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I'm developing a query against a table that contains a bunch of points in a time series. The table can grow quite large, and so I want the query to effectively downsample the output by averaging points over fixed time intervals. After writing the query, I'm surprised by how SQL Server (2008) has opted to execute the query. The execution plan reveals an unnecessary sorting operation that would become expensive as the time series grows. Here is the problem, reduced to a simple example:

CREATE TABLE [dbo].[Example]
        [x] ASC

FROM [dbo].[Example]

Here I have (x,y) pairs that are already sorted by x (because of the clustered primary key), and I'm averaging y for each whole number x (by truncating with the FLOOR function). I would expect that the table is already suitably sorted for the aggregate since FLOOR is a monotonic function. Unfortunately, SQL Server decides that this data needs to be re-sorted, and here is the execution plan:

Example Execution Plan

Shouldn't SQL Server be able to perform a streaming aggregation over data grouped by a monotonic function of columns that are already suitably sorted?

Is there a general way to rewrite such queries so that SQL Server will see that the order is preserved?

[Update] I've found an article on the subject Things SQL needs: sargability of monotonic functions and, as the title suggests, it seems like this is an optimization that SQL Server doesn't yet do (in most cases).

Here are even simpler queries over [dbo].[Example] that demonstrate the point:

SELECT [x], [y]
FROM [dbo].[Example]
ORDER BY FLOOR([x]) --sort performed in execution plan

SELECT [x], [y]
FROM [dbo].[Example]
ORDER BY 2*[x] --NO sort performed in execution plan

SELECT [x], [y]
FROM [dbo].[Example]
ORDER BY 2*[x]+1 --sort performed in execution plan

In any single addition or multiplication, the query optimizer understands that the data already has the same order (and this is seen when you group by such expressions too). So it seems like the concept of monotonic functions is understood by the optimizer, just not generally applied.

I'm testing the computed column / index solution now, but it seems like this will dramatically increase the size of the persisted data since I will need several indices to cover the range of possible intervals.

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3 Answers 3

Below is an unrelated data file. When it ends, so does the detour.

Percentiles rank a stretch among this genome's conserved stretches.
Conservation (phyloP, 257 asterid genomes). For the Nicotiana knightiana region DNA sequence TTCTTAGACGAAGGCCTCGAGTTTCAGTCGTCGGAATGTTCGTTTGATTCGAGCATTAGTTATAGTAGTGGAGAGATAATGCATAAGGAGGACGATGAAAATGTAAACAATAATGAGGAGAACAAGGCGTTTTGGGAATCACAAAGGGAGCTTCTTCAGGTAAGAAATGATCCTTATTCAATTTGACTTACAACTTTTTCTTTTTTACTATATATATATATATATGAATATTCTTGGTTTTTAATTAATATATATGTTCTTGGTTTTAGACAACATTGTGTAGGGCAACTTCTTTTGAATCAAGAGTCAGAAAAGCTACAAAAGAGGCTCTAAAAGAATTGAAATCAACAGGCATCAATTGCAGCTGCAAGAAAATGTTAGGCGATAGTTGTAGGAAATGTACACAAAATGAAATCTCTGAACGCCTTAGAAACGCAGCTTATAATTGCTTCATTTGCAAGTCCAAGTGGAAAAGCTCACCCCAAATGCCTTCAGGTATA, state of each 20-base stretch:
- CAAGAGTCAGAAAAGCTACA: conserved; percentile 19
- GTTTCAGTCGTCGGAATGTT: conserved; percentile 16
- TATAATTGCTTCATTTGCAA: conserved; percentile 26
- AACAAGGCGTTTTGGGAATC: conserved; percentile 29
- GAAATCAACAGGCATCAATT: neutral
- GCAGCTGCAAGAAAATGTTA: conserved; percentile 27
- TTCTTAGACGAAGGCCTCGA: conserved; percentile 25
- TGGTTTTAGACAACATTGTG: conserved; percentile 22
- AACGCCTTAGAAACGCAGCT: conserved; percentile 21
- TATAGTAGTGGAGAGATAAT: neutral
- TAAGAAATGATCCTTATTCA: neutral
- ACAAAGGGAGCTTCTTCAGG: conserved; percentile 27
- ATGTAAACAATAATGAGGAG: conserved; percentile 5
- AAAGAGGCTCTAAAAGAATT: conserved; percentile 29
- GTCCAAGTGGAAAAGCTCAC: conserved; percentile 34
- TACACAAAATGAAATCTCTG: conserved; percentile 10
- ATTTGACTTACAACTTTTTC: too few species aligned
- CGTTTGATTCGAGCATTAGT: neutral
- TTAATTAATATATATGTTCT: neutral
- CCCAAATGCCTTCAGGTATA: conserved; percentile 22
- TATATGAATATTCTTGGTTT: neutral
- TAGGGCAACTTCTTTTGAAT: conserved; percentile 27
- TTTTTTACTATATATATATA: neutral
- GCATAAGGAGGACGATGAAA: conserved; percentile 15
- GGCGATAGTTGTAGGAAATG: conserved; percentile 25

up vote 3 down vote accepted

Some notes:

  • the plan that you see when table is empty and the plan when table has X rows can be absolutely different plans
  • I don't think it is correct to have primary key on X field. Can there be two points that have the same X values?

I think you will have the best query performance if you do something like this:

create table Point
    PointId int identity(1, 1)
        constraint PK_Example_Id primary key,
    X float not null,
    Y float not null,
    FloorX as floor(x) persisted

create index IX_Point_FloorX_Y on Point(FloorX, Y)

Add some rows:

declare @RowCount int = 10000
while(@RowCount > 0)
    insert Point
    values (cast(crypt_gen_random(2) as int), cast(crypt_gen_random(2) as int))
    set @RowCount -= 1


select floor(X), avg(Y)
from Point
group by floor(X)


select FloorX, avg(Y)
from Point
group by FloorX

both will have the same plan

Plan: no sorting

enter image description here

Another option - you can create indexed view. In this case you will have to query the view directly, unless you have Enterprise Edition, which would use indexed view indexes even if you query table directly.

[Edit] Just realized I didn't explicitly answer your question. You asked why would SQL perform sort if X is clustered primary key. SQL does not perform sort on X, it performs sort on floor(x). In other words, if x is already sorted, then f(x) would not necessarily have the same order, right?

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Thanks for the suggestions Alex. In the data that I'm actually working with, the domain is time and the resolution of the standard datetime datatype is sufficient for uniqueness (a sampling rate faster than 3.33ms would never be allowed). Also, the function used to group results will not always be the same. In the example it's floor, but for the real time series data it could be every 30s, every 5min, every 10days, etc. I'm not sure it would be practical to persist and maintain computed columns and indices for each possible interval. –  Michael Petito Jun 12 '11 at 0:02
@Michael Petito - Reread your question and realized I did not explicitly answer your question. Updated the answer. Also, I don't think you can achieve good performance without adding index for the value you are grouping by. –  Alex Aza Jun 12 '11 at 0:08